Several years ago, I followed a Mexican grandmother for several weeks as she struggled to navigate the courts and Utah's Department of Children and Family Services in a quest to take her grandchild back to Mexico. New federal data, according to a story today, shows that her granddaughter is one of a disturbing, growing number of citizen children placed in foster care because of the current deportation policy.---
In the first six months of this year, according to an article by Seth Freed Wessler on Colorlines.com, 46,000 parents of citizen children were deported from the United States. That figure represents 22 percent of all people deported, compared to 8 percent of deportees between 1998 and 2007, when these figures were last kept. You can read the story here.
Unfortunately, there is no data available as to the number of children those 46,000 parents left behind, nor the psychological and emotional impact that enforced separation had. The Applied Research Center estimates there are 5,100 children in foster care who face barriers to reunification because their parents are being held by ICE or have been deported.
This is an issue that not only vexes folks at Colorlines. The LDS Church, when it came out in support of Utah Compact -- a pro-immigrant document endorsed by many community leaders -- noted the impact of deportation on parents of citizen children. "Forced separation of working parents from their children weakens families and damages society," runs part of the statement. You can read the full statement here.
In the case of Rosaura Garcia-Murillo, she has been back in Mexico for several years, since her ill-fated attempt to get her granddaughter back from Utah's judicial and adoption system. You can read her story here and the sad aftermath here.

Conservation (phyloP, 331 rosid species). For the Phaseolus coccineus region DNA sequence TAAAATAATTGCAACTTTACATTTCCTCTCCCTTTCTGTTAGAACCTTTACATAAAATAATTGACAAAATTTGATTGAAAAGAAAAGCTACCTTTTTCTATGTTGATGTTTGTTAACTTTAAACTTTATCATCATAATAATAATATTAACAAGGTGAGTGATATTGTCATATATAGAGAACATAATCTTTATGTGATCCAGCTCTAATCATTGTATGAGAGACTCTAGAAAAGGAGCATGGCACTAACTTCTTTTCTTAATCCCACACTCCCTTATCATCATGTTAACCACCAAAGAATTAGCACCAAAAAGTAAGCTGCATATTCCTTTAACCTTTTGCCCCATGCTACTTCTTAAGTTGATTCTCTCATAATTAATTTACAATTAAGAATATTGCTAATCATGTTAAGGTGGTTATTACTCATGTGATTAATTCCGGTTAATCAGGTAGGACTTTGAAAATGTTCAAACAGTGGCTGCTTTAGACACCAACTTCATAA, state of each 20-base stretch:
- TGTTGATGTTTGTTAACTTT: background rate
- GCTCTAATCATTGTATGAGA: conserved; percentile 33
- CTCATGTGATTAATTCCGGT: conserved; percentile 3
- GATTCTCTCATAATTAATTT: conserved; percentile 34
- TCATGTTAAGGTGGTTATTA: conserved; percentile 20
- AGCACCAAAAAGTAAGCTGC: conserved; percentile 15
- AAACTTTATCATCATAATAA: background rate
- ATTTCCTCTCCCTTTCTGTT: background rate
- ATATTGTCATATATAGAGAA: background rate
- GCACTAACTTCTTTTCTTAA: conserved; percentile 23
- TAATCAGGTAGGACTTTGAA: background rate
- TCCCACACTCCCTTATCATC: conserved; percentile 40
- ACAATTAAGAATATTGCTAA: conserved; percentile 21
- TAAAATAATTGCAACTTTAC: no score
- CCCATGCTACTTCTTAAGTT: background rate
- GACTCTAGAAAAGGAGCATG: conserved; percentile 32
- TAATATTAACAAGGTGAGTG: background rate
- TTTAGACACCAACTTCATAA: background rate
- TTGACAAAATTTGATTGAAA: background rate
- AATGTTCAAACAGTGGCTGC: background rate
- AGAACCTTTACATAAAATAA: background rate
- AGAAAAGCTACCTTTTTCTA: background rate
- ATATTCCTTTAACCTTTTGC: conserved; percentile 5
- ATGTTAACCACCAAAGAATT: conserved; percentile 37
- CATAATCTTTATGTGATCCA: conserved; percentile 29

Currently, artist and anti-gang advocate Jesus Silva, whose story played a part in a recent City Weekly cover feature, Tainted Saint, waits in a Utah county jail to see if friends and family can raises money for him to be bailed out or whether on Monday he will face a deportation hearing before Judge Dustin Pead.
Silva has three citizen children, and if he fails to secure bail, he then faces the possibility of not seeing his children for many years. At least in his case, his wife is an American citizen, which ensures they will not be placed in a foster-care situation, ultimately to be adopted by a white family, as was the case for Garcia-Murillo's granddaughter.
One of the darkest ironies to this broken immigration system is alluded to in a comment at the end of the Colorlines piece: "When someone notes that once the children are old enough, as adults they can bring their parents back." Which begs the question, why do so many parents -- those who do not have criminal backgrounds, particularly -- need to be so brutally split from their own offspring?